When we talk about studio lighting, we always talk about light modifiers as well. They’re an integral part of using artificial lighting, but does it mean you should use them absolutely all the time? In this video from Adorama, Mark Wallace addresses this topic through a set of examples. He takes photos in his studio with different modifiers to show you what each of them does, so you can see for yourself whether or not you can get away with omitting them.
The position of light in relation with your subject can significantly affect the atmosphere of your shots. Depending on where you place the lighting, you can completely change the mood of the scene. In this video, Mark Wallace of Adorama teaches you the basics and gives you a quick preview of how the placement of light affects your portraits. If you’re new to portrait photography, you’ll find this especially useful.
Learning how to use artificial lighting in your photography can be overwhelming for any beginner. Apart from familiarizing yourself with new equipment, you also have to study how light behaves in different scenarios. To help you start with studio photography, Mark Wallace of Adorama TV teaches you a few essential lighting terms you’ll need to grasp to succeed.
So, you want to take your drone to your travels and add a new perspective to your travel videos. It sounds like fun, but before you do it, you need to be prepared. Mark Wallace from Adorama TV has brought his DJI Mavic Pro to travels around the world and he’s learned a lot about shooting travel videos from the air. In this video, he shares his experience and the lessons he’s learned. They will not only help you get great drone shots on your travels, but also help you do it safely and legally.
Shooting portraits in the studio with flash can be daunting to newer photographers. They look at the setups like the one above and have no idea what each of the lights is doing, how or why. This video from photographer Mark Wallace is a primer to flash-lit portraits in the studio.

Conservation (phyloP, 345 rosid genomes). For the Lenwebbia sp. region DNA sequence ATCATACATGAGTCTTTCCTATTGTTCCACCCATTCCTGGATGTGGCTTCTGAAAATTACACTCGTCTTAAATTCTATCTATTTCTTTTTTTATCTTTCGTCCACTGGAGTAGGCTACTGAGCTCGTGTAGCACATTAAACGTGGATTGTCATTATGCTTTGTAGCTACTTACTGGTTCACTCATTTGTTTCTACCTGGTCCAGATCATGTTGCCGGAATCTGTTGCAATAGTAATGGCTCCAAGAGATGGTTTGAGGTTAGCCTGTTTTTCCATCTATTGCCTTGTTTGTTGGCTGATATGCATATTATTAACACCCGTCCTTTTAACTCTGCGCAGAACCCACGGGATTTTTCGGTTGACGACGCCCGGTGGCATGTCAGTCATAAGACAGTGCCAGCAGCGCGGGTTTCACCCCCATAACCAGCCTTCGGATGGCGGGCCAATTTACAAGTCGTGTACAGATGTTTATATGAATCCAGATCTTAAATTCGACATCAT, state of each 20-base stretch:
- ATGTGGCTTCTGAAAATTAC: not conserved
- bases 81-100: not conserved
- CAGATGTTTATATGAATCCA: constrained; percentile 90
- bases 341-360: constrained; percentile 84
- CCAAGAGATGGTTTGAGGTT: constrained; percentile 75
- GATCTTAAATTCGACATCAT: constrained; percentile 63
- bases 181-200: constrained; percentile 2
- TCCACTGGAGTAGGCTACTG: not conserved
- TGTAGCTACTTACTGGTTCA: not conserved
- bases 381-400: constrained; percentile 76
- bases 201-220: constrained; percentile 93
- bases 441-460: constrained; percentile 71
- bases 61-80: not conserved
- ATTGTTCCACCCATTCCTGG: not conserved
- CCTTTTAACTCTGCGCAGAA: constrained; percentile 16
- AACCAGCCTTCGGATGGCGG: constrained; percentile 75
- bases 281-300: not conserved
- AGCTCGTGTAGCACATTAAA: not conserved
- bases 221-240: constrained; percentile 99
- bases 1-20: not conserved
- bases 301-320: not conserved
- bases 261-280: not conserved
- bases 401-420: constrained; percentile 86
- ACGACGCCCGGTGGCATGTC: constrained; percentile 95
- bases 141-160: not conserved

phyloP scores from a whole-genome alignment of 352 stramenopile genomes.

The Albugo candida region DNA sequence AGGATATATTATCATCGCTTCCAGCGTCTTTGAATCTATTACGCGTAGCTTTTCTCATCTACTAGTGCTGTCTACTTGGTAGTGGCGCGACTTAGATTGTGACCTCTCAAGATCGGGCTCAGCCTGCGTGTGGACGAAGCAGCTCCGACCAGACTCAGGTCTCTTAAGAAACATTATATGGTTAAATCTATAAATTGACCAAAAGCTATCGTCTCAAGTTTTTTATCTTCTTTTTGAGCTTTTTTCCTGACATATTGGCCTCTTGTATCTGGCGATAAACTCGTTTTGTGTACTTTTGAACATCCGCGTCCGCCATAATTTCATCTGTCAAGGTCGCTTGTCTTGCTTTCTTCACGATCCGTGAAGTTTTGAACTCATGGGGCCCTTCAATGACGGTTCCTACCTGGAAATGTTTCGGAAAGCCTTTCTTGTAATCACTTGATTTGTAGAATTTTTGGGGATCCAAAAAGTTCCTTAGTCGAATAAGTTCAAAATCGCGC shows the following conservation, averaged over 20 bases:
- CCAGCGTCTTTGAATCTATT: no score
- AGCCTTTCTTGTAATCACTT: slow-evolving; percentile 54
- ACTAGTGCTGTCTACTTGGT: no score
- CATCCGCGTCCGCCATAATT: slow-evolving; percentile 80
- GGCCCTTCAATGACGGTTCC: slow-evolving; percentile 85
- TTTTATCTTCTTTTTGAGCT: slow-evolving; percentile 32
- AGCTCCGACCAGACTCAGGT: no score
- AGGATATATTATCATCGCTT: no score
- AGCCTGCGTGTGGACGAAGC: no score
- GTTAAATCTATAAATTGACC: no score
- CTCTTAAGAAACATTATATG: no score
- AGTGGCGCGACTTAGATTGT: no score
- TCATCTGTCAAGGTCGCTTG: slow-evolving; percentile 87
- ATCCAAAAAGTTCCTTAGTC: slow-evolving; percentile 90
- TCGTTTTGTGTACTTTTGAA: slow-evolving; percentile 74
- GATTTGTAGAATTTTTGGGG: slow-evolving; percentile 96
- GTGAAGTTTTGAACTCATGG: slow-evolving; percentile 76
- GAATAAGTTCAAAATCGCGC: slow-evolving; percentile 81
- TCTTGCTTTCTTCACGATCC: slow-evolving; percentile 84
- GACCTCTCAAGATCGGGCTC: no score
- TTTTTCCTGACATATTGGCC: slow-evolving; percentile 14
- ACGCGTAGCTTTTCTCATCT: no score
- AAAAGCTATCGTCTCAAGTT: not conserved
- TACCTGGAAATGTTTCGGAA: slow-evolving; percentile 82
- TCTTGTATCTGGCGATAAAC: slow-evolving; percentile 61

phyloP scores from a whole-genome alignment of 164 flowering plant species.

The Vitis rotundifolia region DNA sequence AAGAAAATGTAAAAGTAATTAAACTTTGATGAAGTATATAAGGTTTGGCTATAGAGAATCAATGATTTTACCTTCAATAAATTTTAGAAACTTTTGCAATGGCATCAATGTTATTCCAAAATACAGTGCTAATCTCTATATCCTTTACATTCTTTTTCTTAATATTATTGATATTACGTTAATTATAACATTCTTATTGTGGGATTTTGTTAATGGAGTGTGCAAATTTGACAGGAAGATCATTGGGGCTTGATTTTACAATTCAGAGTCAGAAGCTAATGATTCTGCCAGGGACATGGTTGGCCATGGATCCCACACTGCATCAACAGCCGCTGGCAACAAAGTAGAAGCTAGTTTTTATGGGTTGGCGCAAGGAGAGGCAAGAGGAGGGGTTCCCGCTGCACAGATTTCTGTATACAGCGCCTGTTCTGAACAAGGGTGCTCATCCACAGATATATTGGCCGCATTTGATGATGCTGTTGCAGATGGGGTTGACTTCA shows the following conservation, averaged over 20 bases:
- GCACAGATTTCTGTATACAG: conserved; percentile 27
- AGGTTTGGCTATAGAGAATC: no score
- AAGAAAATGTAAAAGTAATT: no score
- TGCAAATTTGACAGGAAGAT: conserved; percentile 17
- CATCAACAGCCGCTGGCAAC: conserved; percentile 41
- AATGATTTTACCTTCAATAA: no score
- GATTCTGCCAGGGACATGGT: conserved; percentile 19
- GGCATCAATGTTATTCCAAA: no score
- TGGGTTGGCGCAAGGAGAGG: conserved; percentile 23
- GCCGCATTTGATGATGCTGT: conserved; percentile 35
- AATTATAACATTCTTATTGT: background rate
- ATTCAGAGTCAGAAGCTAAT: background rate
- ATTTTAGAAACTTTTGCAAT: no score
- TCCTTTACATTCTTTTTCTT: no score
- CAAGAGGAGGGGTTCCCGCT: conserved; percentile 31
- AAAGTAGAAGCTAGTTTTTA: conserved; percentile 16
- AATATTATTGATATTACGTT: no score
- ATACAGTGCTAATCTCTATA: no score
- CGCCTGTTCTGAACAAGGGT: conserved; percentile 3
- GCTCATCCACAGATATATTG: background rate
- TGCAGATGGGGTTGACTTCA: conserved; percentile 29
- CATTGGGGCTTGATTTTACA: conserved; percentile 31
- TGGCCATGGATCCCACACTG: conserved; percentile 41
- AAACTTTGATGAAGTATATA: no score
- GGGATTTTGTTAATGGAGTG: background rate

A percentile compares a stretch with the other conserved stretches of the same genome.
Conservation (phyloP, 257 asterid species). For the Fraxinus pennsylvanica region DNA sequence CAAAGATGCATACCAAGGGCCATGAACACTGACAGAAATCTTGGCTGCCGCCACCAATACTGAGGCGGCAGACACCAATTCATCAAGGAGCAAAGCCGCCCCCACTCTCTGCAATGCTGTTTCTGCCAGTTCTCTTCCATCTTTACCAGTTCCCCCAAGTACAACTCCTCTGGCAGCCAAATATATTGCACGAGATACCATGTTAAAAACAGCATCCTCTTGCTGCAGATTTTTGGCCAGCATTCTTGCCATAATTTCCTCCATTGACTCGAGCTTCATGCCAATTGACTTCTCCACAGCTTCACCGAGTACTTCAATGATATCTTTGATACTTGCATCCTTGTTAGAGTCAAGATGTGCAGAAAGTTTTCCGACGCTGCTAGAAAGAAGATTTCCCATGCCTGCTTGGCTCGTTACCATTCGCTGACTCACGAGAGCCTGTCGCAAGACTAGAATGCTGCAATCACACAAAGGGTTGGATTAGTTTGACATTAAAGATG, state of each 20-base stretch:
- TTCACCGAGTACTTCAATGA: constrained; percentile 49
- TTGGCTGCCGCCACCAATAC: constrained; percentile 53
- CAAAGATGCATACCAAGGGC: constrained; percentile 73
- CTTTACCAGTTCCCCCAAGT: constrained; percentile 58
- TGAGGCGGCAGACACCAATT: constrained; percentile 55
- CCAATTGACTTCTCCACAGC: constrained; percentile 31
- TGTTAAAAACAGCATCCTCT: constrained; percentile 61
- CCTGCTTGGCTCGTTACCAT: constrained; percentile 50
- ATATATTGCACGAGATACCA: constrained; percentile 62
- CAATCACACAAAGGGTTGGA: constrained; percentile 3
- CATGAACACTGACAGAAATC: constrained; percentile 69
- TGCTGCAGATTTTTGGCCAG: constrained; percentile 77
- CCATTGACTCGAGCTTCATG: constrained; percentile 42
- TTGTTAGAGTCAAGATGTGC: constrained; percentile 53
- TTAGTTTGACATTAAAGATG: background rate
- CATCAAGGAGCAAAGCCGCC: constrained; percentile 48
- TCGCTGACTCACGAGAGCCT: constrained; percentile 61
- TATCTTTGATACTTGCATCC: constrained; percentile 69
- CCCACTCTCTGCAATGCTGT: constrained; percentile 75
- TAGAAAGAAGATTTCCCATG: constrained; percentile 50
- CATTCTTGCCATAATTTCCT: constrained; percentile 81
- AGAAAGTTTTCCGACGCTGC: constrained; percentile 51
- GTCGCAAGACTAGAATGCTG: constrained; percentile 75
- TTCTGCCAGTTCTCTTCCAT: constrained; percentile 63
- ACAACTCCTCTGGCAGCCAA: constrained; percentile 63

Mark explains what each light is, its purpose, and how each of them contribute toward the final shot. It’s a great breakdown showing you exactly what everything does. No matter how many lights or what lighting setup you’re using, the same principles apply.
A few days ago, we showed you Cheesycam’s tutorial on making large frames for gels or diffusion with screen door kits. Well, those kits often come with some mesh. Mesh which may now be laying around in your garage doing not much at all. Now, thanks to photographer Mark Wallace, we have a photography related use for the mesh, too.
In this video, Mark shows us how he uses the metal mesh from window screens to add something a little different to a portrait session. It will probably render the mesh unusable for its originally intended purpose, though. But you didn’t really need it for anything else, did you?
We all get short on space sometimes. Perhaps you’re just starting out and don’t have a huge area to shoot in. Maybe you’ve been asked to photograph a friend in their home, or you just want to get some photos of the kids. Whatever the reasons, it’s not impossible to produce great portraits in a very small space.
Mark Wallace uses a small French hotel room to show us how he utilises a small space in this video. Using only a single light, Mark gets a good variety of different looks, from quite tight head shots to three quarter verticals.
If there’s one thing
we I love more than kittens and infographics, it’s flowcharts. And Mark Wallace has made the ultimate, interactive flowchart aimed at educating photographers one step at a time. Wallace, who aside from being a great photographer, is well known for his awesome teaching style, having produced 100’s of informative video tutorials for AdoramaTV. Wallace has come up with a great way to help keep all those videos organized into an easy to follow photography guide, by way of the Where To Start Chart.
The flowchart starts by asking photographers simple questions about the photograph they are taking and, based on their answer, the chart then guides them to the next step they should take. (Just like any good flowchart does.) However, The Where To Start Chart ups the ante by making each of the questions link (should you choose to click on it) over to Wallace’s corresponding video tutorial. So, you’re not only being told specific steps to take, you are also learning why you should be taking them. Now that is helpful.